Construction Standards' Applicability to Architects and Engineers Considered by Review Commission


Contact: Linda Whitsett

Release 97-1

(202) 606-5398

January 21, 1997





Whether architects and engineers who do not perform physical labor are subject to job safety rules applicable to construction sites will be considered during oral arguments before the Occupational Safety and Health Review Commission. The argument is scheduled for 10 a.m. January 30, 1997 at the Review Commission, 1120 20th St., N.W., Ninth Floor, Room 965, Washington, D.C., before Commission Chairman Stuart E. Weisberg and Commissioners Velma Montoya and Daniel Guttman.

Two cases will be considered.  One involves CH2M Hill, an environmental engineering firm based in Milwaukee, Wisconsin, which had a contract with the The Milwaukee Metropolitan Sewerage District to provide management services at its $2.2 billion tunneling project.  Hill worked as a consultant at the venture, a Water Pollution Abatement Program in Milwaukee, Wisconsin, which included plant expansion, sewer rehabilitation and other underground construction.  An explosion occurred at the project in November 1988 that took the lives of three employees of the tunneling contractor, S. A. Healy Company. OSHA inspected the worksite and issued citations to Healy for 68 alleged violations of job safety rules.  OSHA also issued citations, containing 47 alleged willful violations, to Hill, the project manager.   Hill contested the citations and a Review Commission judge vacated them, finding that "Hill did not exercise supervision of the construction work, nor did it create or control any hazardous conditions at the worksite."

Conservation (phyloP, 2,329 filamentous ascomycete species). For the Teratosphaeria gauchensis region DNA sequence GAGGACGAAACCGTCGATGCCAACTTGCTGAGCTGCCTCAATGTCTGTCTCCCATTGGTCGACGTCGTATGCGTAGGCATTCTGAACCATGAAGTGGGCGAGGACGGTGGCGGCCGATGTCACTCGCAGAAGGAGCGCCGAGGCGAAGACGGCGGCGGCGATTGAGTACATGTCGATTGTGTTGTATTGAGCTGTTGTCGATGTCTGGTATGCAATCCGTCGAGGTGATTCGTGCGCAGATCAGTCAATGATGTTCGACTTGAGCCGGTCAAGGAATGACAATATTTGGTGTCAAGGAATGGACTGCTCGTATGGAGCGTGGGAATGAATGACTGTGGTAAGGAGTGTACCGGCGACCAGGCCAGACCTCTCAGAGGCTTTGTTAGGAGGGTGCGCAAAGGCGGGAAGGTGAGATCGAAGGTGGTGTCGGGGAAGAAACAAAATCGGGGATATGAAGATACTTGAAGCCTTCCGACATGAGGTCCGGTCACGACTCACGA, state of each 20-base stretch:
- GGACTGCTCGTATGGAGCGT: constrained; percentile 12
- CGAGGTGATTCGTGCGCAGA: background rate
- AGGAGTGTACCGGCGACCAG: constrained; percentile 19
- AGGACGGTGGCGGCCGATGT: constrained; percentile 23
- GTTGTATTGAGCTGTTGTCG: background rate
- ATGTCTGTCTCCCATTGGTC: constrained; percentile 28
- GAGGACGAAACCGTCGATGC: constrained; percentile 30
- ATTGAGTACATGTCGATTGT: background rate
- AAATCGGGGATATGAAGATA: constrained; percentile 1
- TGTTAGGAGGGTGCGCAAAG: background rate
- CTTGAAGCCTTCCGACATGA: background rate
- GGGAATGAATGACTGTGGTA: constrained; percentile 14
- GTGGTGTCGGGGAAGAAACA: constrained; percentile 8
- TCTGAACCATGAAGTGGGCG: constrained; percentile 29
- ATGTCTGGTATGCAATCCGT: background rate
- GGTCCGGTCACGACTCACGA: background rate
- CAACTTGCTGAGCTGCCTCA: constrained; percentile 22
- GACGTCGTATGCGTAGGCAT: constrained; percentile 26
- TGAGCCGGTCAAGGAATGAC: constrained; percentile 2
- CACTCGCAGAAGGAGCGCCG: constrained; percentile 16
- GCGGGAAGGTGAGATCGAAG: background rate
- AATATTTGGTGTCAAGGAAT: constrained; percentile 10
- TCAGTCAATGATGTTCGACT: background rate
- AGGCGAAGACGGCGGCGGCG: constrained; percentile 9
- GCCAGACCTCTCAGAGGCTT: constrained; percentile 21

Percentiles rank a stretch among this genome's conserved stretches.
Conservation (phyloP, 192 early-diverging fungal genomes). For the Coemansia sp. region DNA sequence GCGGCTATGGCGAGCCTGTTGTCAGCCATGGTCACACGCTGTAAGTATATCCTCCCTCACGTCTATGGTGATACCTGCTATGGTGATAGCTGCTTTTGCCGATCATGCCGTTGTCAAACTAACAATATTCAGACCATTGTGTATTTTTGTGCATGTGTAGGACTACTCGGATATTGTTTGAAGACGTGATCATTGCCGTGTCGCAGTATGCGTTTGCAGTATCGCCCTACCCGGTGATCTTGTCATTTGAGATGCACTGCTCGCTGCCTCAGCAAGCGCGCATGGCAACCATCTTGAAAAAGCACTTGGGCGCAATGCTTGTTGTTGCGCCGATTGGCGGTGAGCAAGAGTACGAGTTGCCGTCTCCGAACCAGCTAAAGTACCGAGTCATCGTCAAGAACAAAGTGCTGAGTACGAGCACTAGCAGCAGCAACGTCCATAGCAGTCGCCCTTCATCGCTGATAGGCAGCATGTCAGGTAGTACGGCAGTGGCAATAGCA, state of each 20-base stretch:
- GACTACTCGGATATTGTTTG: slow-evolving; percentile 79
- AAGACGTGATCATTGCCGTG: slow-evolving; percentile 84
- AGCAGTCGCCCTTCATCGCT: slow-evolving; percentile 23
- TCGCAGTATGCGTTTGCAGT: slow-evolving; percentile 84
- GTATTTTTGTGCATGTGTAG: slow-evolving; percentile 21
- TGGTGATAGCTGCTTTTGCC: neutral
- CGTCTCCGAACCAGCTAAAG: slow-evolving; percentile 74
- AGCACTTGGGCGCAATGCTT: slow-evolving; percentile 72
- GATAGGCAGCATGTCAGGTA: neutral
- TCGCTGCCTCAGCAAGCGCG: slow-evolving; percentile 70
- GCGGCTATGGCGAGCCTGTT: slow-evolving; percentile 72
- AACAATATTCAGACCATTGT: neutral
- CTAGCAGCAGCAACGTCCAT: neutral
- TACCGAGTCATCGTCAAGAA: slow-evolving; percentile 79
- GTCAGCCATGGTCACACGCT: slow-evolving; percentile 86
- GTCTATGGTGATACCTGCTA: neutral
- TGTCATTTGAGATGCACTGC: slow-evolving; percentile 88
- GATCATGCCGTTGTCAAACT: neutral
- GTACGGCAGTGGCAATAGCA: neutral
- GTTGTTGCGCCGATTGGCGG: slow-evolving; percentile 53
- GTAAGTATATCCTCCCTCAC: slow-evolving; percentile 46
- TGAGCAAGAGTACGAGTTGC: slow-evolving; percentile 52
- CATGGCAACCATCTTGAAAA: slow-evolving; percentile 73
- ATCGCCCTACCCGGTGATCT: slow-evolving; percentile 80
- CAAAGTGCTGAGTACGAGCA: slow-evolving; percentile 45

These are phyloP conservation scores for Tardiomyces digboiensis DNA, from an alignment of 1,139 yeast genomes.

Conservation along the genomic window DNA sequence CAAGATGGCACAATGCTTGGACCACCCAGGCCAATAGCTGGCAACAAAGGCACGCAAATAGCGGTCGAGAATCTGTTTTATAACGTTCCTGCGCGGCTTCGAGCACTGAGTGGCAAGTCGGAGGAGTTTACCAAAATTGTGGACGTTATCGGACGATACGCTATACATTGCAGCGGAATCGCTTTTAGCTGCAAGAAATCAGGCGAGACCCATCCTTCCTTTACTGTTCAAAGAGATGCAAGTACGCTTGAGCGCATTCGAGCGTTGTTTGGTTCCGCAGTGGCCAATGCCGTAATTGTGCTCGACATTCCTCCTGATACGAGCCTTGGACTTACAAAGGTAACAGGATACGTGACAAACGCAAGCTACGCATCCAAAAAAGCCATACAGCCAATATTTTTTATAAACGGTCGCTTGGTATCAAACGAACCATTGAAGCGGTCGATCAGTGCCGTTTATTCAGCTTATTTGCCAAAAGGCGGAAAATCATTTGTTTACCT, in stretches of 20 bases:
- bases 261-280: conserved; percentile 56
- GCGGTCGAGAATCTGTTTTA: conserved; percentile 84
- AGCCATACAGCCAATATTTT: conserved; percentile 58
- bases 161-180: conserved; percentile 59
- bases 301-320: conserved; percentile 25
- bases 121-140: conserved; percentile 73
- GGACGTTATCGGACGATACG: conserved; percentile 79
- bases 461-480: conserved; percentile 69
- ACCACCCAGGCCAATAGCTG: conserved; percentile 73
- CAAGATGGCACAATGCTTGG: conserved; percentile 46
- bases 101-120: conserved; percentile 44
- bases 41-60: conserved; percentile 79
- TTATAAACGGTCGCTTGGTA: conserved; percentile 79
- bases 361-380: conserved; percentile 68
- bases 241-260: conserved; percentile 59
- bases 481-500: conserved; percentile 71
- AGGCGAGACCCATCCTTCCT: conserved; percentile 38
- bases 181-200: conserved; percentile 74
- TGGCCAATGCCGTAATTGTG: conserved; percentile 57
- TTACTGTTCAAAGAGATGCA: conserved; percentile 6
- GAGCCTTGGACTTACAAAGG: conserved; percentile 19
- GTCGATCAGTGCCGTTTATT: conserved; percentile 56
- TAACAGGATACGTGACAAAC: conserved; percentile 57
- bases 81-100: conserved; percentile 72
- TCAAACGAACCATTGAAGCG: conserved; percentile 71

The other case concerns Foit-Albert Associates, Architects and Engineers, P.C. Foit-Albert was hired as a consultant to ensure compliance with contract drawings, plans and specifications at the construction site of the State University of New York's (SUNY) Amherst, New York campus, where a nine-story chemistry building was being built. When concrete was being poured at the fourth level of the building in July 1991, part of the structure's shoring system collapsed, concrete flowed to the third floor and three people were injured, two of whom were Foit-Albert employees.

After an inspection, OSHA issued Foit-Albert a serious citation alleging violations of construction standards. The company contested and a Review Commission judge vacated the citations, ruling that "Because Foit-Albert was not engaged in construction work at the SUNY worksite, the construction standards cannot apply."

Oral argument was scheduled after the Secretary of Labor asked the Commission to review the judges' decisions in both matters. The Commission will consider 1) the nature of the companies' contractual duties and on-site supervisory responsibilities; 2) the extent to which the companies may have exceeded these responsibilities by performing construction work and calling attention to hazardous conditions; 3) the relevance to the companies' culpability of the presence of a general contractor or construction manager employed by another firm; 4) whether the fact that other employers at a worksite received job safety citations affects the citability of consultants; 5) the nature, extent and duration of employee  exposure to hazards; 6) the extent to which the consultants created or controlled the hazards and their power to correct them; 7) the consultants' responsibilities for ensuring compliance with job safety rules given that they had no contractual duties to manage day-to-day construction activities and 8) the extent to which contract provisions may limit their responsibilities.

Arguments will be presented by Nicholas J. Levintow, counsel for the Secretary of Labor; Robert C. Gombar, counsel for CH2M Hill, Inc. and John P. Quinn, counsel for Foit-Albert.  Arthur G. Sapper will appear as a "friend of the court," representing The American Institute of Architects, The National Society of Professional Engineers and The American Consulting Engineers Council.

OSHRC is an independent federal agency created to issue decisions in disputes arising from inspections conducted by OSHA, part of the U.S. Department of Labor. OSHRC has two adjudication levels, Administrative Law Judges and Commissioners.  Commissioners generally make decisions on the record developed by the judge, but hold oral arguments in certain cases that present significant, complex or unique legal issues. 


Last Updated: March 27, 2003